#32 Wolf

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Posted 03 October 2000 - 23:32

Ray, I've sent you pic again (first time it was rejected by your mail server).

And again. I've sent it to your Eisa e-mail address (check it there). Sorry for inconvinience.[p][Edited by Wolf on 10-04-2000]

#33 Ray Bell

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Posted 04 October 2000 - 06:13

Wolf... it seems it's arriving now.. when I get on tomorrow night I'll have time to get it onto the website..

#34 Wolf

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Posted 05 October 2000 - 23:49

By clawing myslelf through Crosswinds.net, I found a photo (not sure if it will show, and if it doesn't I'll add the link to the page) that shows Lotus with both front and rear wings, on South African GP in '69. I doubt the shots were taken on same day; the wings are different colours.

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Anyway, on my photo it can be clearly seen that in turns wings are not parallel (due to the suspension), and since their lift is perpendicular to them, one of them (perchance both) contributes to the centrifugal force, as I have previously stated.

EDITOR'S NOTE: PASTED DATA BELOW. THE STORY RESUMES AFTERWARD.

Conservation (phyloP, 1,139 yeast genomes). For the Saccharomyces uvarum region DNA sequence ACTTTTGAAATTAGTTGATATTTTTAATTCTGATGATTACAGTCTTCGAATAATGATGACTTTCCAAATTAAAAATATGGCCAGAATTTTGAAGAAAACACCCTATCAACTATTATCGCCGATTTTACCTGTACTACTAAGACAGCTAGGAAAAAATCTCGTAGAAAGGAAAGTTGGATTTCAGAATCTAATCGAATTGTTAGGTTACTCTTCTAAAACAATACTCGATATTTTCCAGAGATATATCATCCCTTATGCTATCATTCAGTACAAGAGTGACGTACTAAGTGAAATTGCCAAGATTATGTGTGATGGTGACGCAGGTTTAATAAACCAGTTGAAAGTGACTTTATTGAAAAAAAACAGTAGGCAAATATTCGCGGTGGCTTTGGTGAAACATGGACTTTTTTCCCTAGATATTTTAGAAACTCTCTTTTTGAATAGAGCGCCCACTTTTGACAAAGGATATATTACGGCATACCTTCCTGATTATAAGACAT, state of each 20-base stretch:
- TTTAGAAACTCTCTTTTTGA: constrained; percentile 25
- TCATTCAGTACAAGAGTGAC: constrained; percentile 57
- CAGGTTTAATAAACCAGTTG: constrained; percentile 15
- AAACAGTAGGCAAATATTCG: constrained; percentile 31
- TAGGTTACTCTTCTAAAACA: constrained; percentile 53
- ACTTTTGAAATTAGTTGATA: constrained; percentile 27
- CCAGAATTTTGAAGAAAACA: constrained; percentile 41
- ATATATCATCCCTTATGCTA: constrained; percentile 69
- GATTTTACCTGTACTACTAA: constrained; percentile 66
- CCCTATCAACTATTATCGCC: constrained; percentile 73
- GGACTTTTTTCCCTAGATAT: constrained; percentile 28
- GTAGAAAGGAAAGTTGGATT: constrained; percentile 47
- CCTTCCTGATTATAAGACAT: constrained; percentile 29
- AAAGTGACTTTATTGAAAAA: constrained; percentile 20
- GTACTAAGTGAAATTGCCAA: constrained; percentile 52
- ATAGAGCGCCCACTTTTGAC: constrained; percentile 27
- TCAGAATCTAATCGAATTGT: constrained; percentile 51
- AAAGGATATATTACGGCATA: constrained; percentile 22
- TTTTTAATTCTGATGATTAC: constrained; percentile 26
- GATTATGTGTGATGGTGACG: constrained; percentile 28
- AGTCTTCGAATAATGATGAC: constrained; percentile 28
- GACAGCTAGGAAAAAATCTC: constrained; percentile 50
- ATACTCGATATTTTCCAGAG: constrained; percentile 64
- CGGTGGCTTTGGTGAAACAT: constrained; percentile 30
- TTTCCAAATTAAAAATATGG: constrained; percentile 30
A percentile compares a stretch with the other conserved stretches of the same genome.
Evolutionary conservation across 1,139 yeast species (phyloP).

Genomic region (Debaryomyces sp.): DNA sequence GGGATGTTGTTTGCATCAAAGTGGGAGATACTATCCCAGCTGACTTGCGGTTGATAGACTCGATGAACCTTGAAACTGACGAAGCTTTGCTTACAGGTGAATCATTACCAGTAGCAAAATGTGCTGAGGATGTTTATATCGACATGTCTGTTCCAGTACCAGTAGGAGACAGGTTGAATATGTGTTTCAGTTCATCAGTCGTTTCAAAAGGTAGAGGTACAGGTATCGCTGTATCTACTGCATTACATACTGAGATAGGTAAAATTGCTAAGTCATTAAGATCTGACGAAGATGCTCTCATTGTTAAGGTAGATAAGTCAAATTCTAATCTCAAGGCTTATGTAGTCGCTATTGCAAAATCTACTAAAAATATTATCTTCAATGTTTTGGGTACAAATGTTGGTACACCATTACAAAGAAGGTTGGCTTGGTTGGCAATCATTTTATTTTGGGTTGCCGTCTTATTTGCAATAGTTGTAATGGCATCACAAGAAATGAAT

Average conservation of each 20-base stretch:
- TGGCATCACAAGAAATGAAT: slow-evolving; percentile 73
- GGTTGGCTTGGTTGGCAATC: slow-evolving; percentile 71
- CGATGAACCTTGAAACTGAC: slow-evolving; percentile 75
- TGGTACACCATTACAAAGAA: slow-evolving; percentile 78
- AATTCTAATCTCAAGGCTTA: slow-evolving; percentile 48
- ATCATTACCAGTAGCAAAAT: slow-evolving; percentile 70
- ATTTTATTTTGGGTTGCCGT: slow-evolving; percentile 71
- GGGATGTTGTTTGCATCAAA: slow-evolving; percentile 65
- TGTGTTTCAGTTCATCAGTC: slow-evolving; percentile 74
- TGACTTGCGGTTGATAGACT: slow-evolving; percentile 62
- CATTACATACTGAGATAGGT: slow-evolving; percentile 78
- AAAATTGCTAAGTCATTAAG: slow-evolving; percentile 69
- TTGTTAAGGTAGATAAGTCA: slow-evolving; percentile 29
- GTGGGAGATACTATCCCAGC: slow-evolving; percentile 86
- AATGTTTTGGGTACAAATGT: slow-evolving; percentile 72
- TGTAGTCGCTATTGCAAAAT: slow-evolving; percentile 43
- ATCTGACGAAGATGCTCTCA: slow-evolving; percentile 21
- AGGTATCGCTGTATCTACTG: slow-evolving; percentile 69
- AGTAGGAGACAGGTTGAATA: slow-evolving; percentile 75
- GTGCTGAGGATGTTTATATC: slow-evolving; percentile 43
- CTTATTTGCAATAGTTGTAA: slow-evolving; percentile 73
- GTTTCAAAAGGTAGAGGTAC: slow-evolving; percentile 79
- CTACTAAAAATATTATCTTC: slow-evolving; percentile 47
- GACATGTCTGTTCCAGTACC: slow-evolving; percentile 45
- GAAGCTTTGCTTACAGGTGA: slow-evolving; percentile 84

http://www.crosswind...gp69/69za01.htm

P.S. Does any of you expirience problem of 'connection reset by peer' on Crosswinds.net? It can get quite irritating, having to execute same operation over and over.

#35 Ray Bell

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Posted 06 October 2000 - 01:18

Here's Wolf's pic... a bi-high-winged Lotus 49 with two red wings...

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#36 PDA

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Posted 06 October 2000 - 03:55

Wolf, I can't see your photo.
If the wing is on a fixed length strut, and is attached symmetrically on the hubs on either side of the car, the wing must always be parrallel to the ground. If the ground is uneven, then the ront and rear wings need not be parrallel to each other

#37 PDA

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Posted 06 October 2000 - 03:56

If the pisture is the one above, then the apparent skewing of the various wings relative to each other is caused by parallax effects and is an illusion.